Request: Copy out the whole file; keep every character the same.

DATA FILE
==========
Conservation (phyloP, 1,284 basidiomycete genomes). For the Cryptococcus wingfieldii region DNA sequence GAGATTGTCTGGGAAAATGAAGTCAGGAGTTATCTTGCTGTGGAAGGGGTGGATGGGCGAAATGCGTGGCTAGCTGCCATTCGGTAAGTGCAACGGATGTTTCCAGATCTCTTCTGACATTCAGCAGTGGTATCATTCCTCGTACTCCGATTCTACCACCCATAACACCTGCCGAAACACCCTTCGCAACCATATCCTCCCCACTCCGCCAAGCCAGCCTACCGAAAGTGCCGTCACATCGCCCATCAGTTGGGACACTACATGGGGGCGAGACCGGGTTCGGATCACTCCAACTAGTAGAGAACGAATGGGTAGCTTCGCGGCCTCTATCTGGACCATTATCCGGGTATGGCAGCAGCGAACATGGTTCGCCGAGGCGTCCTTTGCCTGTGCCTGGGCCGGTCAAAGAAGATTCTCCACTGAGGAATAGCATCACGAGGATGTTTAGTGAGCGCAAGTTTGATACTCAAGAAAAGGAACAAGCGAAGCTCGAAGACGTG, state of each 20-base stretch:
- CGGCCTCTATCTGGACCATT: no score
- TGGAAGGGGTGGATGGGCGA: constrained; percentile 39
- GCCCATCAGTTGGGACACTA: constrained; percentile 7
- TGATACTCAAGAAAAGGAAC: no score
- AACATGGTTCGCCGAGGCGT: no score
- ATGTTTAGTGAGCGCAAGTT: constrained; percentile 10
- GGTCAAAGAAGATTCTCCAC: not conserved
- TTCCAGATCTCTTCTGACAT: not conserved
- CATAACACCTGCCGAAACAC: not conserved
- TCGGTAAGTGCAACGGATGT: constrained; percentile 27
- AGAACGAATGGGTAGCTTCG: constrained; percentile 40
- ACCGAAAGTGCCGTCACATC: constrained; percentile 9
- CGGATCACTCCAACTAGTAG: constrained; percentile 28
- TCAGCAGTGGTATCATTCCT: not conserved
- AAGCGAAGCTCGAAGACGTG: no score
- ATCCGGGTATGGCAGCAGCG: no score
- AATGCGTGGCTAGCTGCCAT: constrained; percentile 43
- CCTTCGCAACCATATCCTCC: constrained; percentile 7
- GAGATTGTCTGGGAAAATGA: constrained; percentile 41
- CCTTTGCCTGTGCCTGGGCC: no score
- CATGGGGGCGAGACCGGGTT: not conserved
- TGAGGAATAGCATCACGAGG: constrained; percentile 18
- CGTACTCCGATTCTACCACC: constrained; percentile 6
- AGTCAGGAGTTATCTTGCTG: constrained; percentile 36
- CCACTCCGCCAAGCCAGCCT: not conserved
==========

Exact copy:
Conservation (phyloP, 1,284 basidiomycete genomes). For the Cryptococcus wingfieldii region DNA sequence GAGATTGTCTGGGAAAATGAAGTCAGGAGTTATCTTGCTGTGGAAGGGGTGGATGGGCGAAATGCGTGGCTAGCTGCCATTCGGTAAGTGCAACGGATGTTTCCAGATCTCTTCTGACATTCAGCAGTGGTATCATTCCTCGTACTCCGATTCTACCACCCATAACACCTGCCGAAACACCCTTCGCAACCATATCCTCCCCACTCCGCCAAGCCAGCCTACCGAAAGTGCCGTCACATCGCCCATCAGTTGGGACACTACATGGGGGCGAGACCGGGTTCGGATCACTCCAACTAGTAGAGAACGAATGGGTAGCTTCGCGGCCTCTATCTGGACCATTATCCGGGTATGGCAGCAGCGAACATGGTTCGCCGAGGCGTCCTTTGCCTGTGCCTGGGCCGGTCAAAGAAGATTCTCCACTGAGGAATAGCATCACGAGGATGTTTAGTGAGCGCAAGTTTGATACTCAAGAAAAGGAACAAGCGAAGCTCGAAGACGTG, state of each 20-base stretch:
- CGGCCTCTATCTGGACCATT: no score
- TGGAAGGGGTGGATGGGCGA: constrained; percentile 39
- GCCCATCAGTTGGGACACTA: constrained; percentile 7
- TGATACTCAAGAAAAGGAAC: no score
- AACATGGTTCGCCGAGGCGT: no score
- ATGTTTAGTGAGCGCAAGTT: constrained; percentile 10
- GGTCAAAGAAGATTCTCCAC: not conserved
- TTCCAGATCTCTTCTGACAT: not conserved
- CATAACACCTGCCGAAACAC: not conserved
- TCGGTAAGTGCAACGGATGT: constrained; percentile 27
- AGAACGAATGGGTAGCTTCG: constrained; percentile 40
- ACCGAAAGTGCCGTCACATC: constrained; percentile 9
- CGGATCACTCCAACTAGTAG: constrained; percentile 28
- TCAGCAGTGGTATCATTCCT: not conserved
- AAGCGAAGCTCGAAGACGTG: no score
- ATCCGGGTATGGCAGCAGCG: no score
- AATGCGTGGCTAGCTGCCAT: constrained; percentile 43
- CCTTCGCAACCATATCCTCC: constrained; percentile 7
- GAGATTGTCTGGGAAAATGA: constrained; percentile 41
- CCTTTGCCTGTGCCTGGGCC: no score
- CATGGGGGCGAGACCGGGTT: not conserved
- TGAGGAATAGCATCACGAGG: constrained; percentile 18
- CGTACTCCGATTCTACCACC: constrained; percentile 6
- AGTCAGGAGTTATCTTGCTG: constrained; percentile 36
- CCACTCCGCCAAGCCAGCCT: not conserved